Hot & Cold Loneliness

by on October 26th, 2014
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This is the fourth of ten posts in the Exploring Mindfulness series, a reflection on the book When Things Fall Apart by Pema Chödrön.  This post addresses chapter nine through eleven. To find out more or to ask to be of the online discussion visit: Exploring Mindfulness.


I find it helpful to think of mindfulness as a skill.  We don’t need to think of it as character, or a “good” way to be—which injects judgment into the practice.  We can say very simply “I am training to handle my thoughts and emotions in a way that will prevent unnecessary suffering.”  There is no single right way to do this that will work.  There is no single way of understanding or “getting” it.  It is for each of us to listen to our teachers and to experiment. If it was just a matter of being told what to think and do,  When Things Fall Apart would be a very short book. It would be something like this:

When Things Fall Apart.  Be aware in the present moment, without judgment and with loving-kindness toward yourself.  Remember: reality is not dualistic. THE END.

What Pema Chödrön’s book is, essentially, is explanations, anecdotes, metaphors and various major and minor practices to help us shift our thinking and behavior as we face our feelings.

One metaphor  that she introduces in these chapter is “touching a bubble with a feather”.   She  encourages us to have a warm and friendly attitude toward whatever arises in our mind—even those unbidden thoughts that we may feel are ruining our mindfulness.  She tells us that whatever arises “what we usually call good or bad we simply acknowledge as ‘thinking’, without all the usual drama that goes along with right and wrong.  We are instructed to let the thoughts come and go as if touching a bubble with a feather.  This straightforward discipline prepares us to stop struggling and discover a fresh, unbiased state of being.”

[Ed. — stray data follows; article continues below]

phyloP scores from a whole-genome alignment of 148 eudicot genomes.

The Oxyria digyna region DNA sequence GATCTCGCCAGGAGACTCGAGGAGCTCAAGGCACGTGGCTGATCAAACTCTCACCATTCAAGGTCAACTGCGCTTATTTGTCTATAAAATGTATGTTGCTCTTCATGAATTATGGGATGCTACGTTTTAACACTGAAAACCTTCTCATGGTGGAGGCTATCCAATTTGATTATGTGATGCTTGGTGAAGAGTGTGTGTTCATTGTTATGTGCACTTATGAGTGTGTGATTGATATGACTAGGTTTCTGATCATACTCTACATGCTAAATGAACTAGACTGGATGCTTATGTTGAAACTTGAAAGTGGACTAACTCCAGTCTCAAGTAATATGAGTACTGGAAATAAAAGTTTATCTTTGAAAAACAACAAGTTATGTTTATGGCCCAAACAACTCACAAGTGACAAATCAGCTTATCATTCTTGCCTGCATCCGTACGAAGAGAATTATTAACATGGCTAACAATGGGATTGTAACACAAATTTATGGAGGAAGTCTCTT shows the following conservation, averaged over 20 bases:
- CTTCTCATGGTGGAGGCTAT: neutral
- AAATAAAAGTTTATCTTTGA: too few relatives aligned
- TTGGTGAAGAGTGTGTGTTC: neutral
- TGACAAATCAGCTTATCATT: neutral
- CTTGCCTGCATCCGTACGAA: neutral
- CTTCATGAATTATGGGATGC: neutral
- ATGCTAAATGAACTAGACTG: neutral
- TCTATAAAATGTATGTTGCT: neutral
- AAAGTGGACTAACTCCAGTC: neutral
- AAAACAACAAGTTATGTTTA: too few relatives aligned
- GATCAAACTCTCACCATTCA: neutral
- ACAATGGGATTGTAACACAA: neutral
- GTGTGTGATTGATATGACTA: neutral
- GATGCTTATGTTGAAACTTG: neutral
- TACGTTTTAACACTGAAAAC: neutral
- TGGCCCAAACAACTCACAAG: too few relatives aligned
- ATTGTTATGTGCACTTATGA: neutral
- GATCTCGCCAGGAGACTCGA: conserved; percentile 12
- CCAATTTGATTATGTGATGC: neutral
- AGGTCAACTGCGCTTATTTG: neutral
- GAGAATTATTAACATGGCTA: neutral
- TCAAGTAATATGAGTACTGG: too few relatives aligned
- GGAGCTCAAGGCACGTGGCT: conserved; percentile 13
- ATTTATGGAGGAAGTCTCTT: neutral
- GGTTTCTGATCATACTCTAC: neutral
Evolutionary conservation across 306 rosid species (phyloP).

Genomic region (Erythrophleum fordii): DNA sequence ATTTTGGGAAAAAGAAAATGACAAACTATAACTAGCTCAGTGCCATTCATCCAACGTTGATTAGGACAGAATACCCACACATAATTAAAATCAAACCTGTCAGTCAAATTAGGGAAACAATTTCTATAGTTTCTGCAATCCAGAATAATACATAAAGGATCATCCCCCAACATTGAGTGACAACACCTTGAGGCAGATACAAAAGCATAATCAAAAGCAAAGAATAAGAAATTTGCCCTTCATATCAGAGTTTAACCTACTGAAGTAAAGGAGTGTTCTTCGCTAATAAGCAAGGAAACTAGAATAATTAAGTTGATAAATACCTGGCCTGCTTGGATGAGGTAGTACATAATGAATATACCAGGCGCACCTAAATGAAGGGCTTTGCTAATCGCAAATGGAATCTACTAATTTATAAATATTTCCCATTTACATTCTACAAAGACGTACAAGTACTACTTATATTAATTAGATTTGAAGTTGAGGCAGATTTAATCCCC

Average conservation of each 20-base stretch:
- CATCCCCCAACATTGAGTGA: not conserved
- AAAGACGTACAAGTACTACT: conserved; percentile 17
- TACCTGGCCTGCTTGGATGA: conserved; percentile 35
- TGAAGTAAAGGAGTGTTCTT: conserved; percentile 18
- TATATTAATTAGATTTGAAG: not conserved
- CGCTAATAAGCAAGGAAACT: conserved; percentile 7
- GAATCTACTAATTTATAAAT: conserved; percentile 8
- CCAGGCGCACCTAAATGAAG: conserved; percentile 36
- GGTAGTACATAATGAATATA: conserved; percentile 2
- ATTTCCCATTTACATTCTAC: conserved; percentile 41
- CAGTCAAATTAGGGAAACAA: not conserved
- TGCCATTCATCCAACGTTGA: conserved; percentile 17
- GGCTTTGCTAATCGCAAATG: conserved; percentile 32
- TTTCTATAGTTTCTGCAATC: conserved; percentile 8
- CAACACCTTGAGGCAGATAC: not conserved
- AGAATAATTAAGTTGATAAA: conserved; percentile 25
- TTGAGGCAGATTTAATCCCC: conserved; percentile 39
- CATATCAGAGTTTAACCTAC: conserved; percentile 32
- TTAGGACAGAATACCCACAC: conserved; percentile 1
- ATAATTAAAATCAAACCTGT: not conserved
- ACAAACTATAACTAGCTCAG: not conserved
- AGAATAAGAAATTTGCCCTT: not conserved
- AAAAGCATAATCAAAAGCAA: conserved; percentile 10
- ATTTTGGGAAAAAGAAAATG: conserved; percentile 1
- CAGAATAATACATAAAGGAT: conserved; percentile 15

One way that she helps us to see and experience things in different ways is to have us look at emotions in detail and with an eye to subtle aspects of a particular emotion.  We are encouraged  to experiment with cultivating a different sort of relationship than what we have typically had with even our most painful thoughts and feelings.  Her teaching on Six Kinds of Loneliness addresses one such difficult emotion. She explains that loneliness is usually experienced as “restless and pregnant and hot with the desire to escape and find something or someone to keep us company”.  This she calls hot loneliness.  When we cultivate a different attitude and relationship with our loneliness she describes this as cool loneliness. This, she writes “completely turns our usual fearful patterns upside down.” Here are six ways of describing cool loneliness:

Less Desire

  • Less Desire is the willingness to sit with our loneliness even as we yearn for something to relieve it.  She writes, “After we practice Less Desire wholeheartedly and consistently, something shifts…  So even if the hot loneliness is there, and 1.6 seconds we sit with that restlessness when yesterday we couldn’t sit for even one, that’s the journey of the warrior. That’s the path of bravery.”


  • She says that we tend to draw a line. We say, for example, I’m happy on the left side and unhappy if I’m on the right.  Without the line and the good and bad sides we are uneasy.  Without a reference point to tell us to be happy or sad we have to deal with the uneasiness of gray.  She tells us, “we can either freak out or settle in.”  Contentment is living with the uneasiness that comes when we give up on “happy ever after”.  We give up on thinking ‘if only we were with the right person at the right place we would be happy’.  “Usually we have to give up this belief about a billion times… with awareness”, she writes.  “Then without even noticing, something begins to shift.  We can just be lonely with no alternatives, content to be right here with the mood and texture of what’s happening”